An iconic building of Barcelona, many travellers are content enough to see Gaudi’s design. Little do they know, if they were to step inside Sagrada Familia, it’ll be much more stunning than you can expect. At least it was for me.
This post has been at the back of my head for a long time, waiting to be written.. for almost 3.5 years, to be exact. I just couldn’t sit down to craft this post because I knew, no matter what I write, how I write it, no matter the photos that you’ll see here, it’ll never be enough to justify how intense, how breathtaking, this work by Gaudi actually is.
Inside Sagrada Familia, the Basilica
Years ago in design school, the lecturer asked us to guess just how long this cathedral (actually it has been granted basilica status in 2010) has been in under construction. The answer: since 1882! I stopped feeling sleepy there and then, sitting up to hear about how a building could take so long to be built. It’s more than twice the number of years that Singapore’s been an independent country. I mean, just how much money it must have taken! And the manpower?!?
In 1892, the Nativity facade had its foundations begin construction. This facade was built first instead of the Passion facade because Gaudi knew and said, “If, instead of building this decorated, richly ornamented facade, we had started with the hard, bare and skeletal Passion facade, people would have rejected it.”
For 43 years of his life, Gaudí worked on the temple. During the last 12 years of his life, he had left all other projects, to fully focus on Sagrada Familia. He was so involved that he lived nearby his studio workshop, working on all the scale models, designs, drawings, and taking photographs of his models in order to produce life-like sculptures. In 1923, Gaudí completed the final design for the naves and roofs. By Nov 1925, the first bell tower was completed – it became the only tower that Gaudí saw. In 1926, Gaudi died 3 days sustaining injuries after being knocked down by a tram while leaving the temple.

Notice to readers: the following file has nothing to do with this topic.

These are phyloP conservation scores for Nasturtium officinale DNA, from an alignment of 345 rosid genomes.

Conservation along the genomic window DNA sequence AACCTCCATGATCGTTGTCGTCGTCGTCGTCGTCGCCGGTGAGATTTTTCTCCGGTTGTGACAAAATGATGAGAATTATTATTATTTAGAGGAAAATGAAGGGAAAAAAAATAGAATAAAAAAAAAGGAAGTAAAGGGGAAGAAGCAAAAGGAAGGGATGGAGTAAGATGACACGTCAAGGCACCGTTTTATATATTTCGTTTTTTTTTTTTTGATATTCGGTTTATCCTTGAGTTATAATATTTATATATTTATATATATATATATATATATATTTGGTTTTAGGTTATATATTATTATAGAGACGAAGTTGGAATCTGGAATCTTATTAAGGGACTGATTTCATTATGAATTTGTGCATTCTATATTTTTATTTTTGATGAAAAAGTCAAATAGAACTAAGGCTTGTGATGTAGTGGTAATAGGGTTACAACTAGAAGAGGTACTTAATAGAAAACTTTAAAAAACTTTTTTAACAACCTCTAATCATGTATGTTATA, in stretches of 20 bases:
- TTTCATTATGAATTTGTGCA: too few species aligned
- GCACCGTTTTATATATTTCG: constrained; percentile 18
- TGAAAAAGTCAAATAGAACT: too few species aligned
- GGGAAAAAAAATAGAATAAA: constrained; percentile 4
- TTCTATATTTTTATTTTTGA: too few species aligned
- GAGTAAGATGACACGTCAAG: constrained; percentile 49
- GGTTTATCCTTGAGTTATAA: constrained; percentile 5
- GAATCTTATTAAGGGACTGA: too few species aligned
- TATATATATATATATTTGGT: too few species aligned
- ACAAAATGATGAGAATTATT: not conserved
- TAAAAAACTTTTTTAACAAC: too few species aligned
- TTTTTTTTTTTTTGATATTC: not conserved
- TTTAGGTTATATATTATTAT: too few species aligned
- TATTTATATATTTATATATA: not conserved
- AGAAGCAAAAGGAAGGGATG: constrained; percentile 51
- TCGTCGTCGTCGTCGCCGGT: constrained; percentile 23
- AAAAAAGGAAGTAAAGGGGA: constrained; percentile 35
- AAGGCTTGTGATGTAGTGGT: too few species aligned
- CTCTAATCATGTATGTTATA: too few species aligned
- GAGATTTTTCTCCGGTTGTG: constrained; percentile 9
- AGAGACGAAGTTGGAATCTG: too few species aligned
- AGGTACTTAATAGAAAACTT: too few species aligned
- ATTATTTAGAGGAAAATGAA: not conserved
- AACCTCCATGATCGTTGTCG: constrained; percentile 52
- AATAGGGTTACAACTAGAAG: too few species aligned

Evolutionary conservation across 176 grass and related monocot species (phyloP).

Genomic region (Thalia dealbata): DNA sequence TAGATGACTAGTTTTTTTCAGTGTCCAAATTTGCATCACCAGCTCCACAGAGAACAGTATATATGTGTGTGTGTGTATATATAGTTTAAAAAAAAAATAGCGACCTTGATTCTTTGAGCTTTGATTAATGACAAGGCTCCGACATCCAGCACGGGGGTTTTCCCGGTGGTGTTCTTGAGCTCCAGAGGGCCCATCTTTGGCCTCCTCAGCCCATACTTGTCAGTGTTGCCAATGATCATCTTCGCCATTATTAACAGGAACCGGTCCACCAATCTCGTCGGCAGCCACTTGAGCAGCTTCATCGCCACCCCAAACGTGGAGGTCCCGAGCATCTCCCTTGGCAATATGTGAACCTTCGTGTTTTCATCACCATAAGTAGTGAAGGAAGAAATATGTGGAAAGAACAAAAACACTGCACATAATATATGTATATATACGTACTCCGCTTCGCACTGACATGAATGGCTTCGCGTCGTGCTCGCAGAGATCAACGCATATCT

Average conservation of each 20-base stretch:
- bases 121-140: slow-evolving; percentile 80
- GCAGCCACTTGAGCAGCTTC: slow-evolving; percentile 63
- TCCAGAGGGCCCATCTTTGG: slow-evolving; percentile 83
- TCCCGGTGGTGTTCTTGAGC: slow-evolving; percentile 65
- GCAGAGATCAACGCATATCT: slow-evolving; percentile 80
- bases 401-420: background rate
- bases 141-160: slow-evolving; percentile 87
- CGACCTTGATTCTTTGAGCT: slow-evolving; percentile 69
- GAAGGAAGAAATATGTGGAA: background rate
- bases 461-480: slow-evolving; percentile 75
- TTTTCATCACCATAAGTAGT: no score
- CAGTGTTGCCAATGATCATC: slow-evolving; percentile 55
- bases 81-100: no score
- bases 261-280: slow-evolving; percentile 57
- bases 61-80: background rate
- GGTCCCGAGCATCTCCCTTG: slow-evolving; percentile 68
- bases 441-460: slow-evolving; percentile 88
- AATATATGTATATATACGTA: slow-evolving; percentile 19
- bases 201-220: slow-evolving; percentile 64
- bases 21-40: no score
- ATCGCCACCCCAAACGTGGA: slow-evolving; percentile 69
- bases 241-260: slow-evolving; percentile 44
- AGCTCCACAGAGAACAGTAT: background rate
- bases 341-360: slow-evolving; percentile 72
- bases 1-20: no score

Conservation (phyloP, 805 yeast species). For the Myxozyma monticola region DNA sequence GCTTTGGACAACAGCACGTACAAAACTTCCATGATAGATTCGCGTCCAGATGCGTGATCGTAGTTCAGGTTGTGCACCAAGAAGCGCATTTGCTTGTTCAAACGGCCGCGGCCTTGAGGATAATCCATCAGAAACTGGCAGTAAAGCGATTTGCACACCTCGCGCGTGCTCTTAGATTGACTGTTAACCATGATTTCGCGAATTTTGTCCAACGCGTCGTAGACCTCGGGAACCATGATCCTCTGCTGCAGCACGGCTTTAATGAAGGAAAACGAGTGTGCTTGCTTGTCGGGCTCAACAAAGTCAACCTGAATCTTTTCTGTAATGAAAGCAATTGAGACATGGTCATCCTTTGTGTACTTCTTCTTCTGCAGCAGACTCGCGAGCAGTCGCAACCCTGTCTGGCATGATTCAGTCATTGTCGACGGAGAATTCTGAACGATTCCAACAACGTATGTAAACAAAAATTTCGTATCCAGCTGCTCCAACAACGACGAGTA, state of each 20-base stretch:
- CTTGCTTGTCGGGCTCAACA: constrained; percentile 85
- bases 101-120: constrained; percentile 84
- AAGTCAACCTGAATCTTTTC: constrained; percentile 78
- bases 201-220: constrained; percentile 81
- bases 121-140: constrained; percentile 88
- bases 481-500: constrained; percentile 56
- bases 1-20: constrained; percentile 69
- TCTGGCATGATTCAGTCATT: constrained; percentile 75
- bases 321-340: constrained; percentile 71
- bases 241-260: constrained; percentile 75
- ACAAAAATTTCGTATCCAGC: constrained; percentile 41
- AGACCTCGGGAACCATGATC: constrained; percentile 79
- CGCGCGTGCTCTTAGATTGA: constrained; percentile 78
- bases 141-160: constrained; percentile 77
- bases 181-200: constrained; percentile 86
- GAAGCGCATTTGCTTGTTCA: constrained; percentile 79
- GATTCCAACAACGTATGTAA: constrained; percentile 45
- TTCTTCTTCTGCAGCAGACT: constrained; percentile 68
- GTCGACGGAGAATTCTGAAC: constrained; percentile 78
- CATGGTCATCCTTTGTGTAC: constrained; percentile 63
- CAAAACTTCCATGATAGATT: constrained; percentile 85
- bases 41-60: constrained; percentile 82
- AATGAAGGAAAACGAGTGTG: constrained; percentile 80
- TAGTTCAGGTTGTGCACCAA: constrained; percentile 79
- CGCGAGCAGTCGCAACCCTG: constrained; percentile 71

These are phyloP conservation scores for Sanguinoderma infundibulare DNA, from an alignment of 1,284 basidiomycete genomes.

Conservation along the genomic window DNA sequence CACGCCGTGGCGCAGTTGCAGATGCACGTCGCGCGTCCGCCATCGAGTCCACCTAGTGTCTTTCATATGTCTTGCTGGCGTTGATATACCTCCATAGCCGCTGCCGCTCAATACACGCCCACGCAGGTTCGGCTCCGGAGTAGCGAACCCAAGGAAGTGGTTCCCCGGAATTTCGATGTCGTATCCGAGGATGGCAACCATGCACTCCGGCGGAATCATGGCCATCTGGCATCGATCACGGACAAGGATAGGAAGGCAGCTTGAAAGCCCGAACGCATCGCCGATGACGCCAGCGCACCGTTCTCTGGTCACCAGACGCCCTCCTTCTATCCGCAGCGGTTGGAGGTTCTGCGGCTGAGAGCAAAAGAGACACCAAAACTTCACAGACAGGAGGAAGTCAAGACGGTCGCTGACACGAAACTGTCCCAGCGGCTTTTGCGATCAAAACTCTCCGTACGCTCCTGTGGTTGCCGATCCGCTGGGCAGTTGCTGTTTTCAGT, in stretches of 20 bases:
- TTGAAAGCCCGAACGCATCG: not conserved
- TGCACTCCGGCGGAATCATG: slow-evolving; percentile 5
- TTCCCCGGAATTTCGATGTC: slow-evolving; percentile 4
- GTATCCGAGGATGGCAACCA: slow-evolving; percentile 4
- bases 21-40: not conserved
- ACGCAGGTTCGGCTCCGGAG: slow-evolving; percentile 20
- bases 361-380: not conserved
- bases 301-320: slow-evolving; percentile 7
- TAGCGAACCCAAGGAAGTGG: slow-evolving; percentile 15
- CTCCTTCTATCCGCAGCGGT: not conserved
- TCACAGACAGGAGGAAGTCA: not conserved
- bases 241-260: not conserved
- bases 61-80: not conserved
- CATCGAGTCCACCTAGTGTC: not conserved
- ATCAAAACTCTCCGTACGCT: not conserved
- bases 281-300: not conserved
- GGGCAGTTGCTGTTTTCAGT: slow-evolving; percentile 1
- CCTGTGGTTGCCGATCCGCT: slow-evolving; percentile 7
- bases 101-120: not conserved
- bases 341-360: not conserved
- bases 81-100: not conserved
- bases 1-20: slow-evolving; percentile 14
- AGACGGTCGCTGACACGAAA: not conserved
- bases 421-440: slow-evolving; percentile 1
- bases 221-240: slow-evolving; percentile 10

Domènec Sugrañes, Gaudi’s close collaborator, took over management after his death, until 1938.
The Spanish Civil War broke out in 1936. Revolutionaries set fire to the crypt and destroyed the studio workshop. Many large-scale plaster models were destroyed; original plans, drawings and photographs were lost. Despite this, work for Sagrada Familia went on and has always proceeded with Gaudi’s original concept. Over all the years, many architects, sculptors, draughtsmen and modellers have collaborated with Gaudi.
After the civil war’s destruction, the architect Francesc de Paula Quintana i Vidal, who had worked with Gaudi since 1919, restored the crypt and repaired many broken models. Because of this, construction of Sagrada Familia could continue in accordance with Gaudi’s vision. The directors that followed afterwards were people who had worked closely with Gaudi, then succeeded by a few more. From 2012, Jordi Faulí i Oller has been in charge.
My 2nd time stepping into Sagrada Familia